Value can still be found in Latin American markets even though valuations across the region have ris...
Value can still be found in Latin American markets even though valuations across the region have risen to around 10 to 11 times expected earnings, according to Rosie Bichard, manager of the Deutsche Latin American Companies investment trust.
Bichard noted that since 1994, there has been a huge increase in emerging market valuations, as compared to other developed markets, because the asset class offers comparatively cheap exposure to a US recovery.
In the past 12 months, which saw the Argentine crisis, 11 September and US recession, the MSCI Latin American Free Index has held up well, with losses of just 2.8% in sterling terms over the year to 28 February.
After 11 September, many market commentators predicted the end of the world for Latin America, said Bichard. However, in the first quarter of 2002, the MSCI Latin American Free Index rose, in sterling terms, by 9.5%.
Bichard said Latin America does not perform in the same way as most other developed markets and, while it has rallied since January this year, the MSCI World Index is down around 15%.
The Deutsche Latin American Trust benefited during the recent rally. It is top of its sector over three months to 15 April 2002, with a share price return of 16%, compared to the sector average of 12.1%. Over one year, the share price has returned 9.8%, compared to the sector average of 12.1%.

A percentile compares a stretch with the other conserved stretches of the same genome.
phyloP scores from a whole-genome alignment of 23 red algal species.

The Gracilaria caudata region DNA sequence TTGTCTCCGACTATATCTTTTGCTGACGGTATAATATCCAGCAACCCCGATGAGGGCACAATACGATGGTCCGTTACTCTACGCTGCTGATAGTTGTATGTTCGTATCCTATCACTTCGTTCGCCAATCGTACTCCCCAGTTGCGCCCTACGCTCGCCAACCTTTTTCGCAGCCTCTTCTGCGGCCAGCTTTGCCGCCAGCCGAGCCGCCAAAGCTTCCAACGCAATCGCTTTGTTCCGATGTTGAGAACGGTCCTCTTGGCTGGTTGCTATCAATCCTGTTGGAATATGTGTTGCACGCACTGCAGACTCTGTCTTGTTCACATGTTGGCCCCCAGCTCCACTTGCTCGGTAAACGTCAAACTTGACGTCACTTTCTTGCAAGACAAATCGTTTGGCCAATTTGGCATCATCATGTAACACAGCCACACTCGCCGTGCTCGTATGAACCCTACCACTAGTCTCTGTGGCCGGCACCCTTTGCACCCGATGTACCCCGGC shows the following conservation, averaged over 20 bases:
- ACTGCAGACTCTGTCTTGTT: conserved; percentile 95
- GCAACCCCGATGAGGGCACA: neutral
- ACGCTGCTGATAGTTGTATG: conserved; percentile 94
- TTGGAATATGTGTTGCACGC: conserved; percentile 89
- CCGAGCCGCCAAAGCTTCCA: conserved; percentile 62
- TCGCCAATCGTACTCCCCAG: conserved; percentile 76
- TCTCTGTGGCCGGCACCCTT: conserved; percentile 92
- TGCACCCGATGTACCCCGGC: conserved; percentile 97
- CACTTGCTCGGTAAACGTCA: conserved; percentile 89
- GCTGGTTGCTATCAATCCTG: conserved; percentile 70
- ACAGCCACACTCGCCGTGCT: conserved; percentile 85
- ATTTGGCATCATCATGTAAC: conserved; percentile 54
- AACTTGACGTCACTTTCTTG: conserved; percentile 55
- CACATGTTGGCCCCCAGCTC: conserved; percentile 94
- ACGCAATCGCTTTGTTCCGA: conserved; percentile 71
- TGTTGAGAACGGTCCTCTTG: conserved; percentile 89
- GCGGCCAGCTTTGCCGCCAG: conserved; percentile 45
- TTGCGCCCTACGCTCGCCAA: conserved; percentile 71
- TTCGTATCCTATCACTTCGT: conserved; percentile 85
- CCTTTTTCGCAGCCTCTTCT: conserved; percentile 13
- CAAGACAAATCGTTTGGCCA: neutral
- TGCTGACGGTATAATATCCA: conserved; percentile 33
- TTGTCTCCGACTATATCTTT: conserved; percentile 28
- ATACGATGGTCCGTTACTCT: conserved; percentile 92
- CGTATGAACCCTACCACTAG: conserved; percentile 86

Bichard said Latin America has been a strong performer since 1990. She added that £1,000 put into the index in that year would now be worth around £4,000, while the same amount invested in the MSCI World Index would have only returned about £2,000.
She said: 'Latin America has been volatile over the past 10 years, with the tequila crisis in Mexico in 1994 and the Russian crisis in 1997. But if you are brave enough to invest, you can get good returns.'
Deutsche Latin America is invested in three markets: 50.2% in Mexico, 39.8% in Brazil and 10% in Chile. Bichard has been in and out of Argentina over the past two years. She said the departure of five cabinet ministers during the past year and a half shows it is a country with many problems and she is in no hurry to invest there again.
She said: 'Although the crisis in Argentina is far from over, and could potentially deteriorate further, there are unlikely to be major repercussions for the rest of Latin America. Looking forward for the region as a whole, we expect the largely positive growth trend to continue.'
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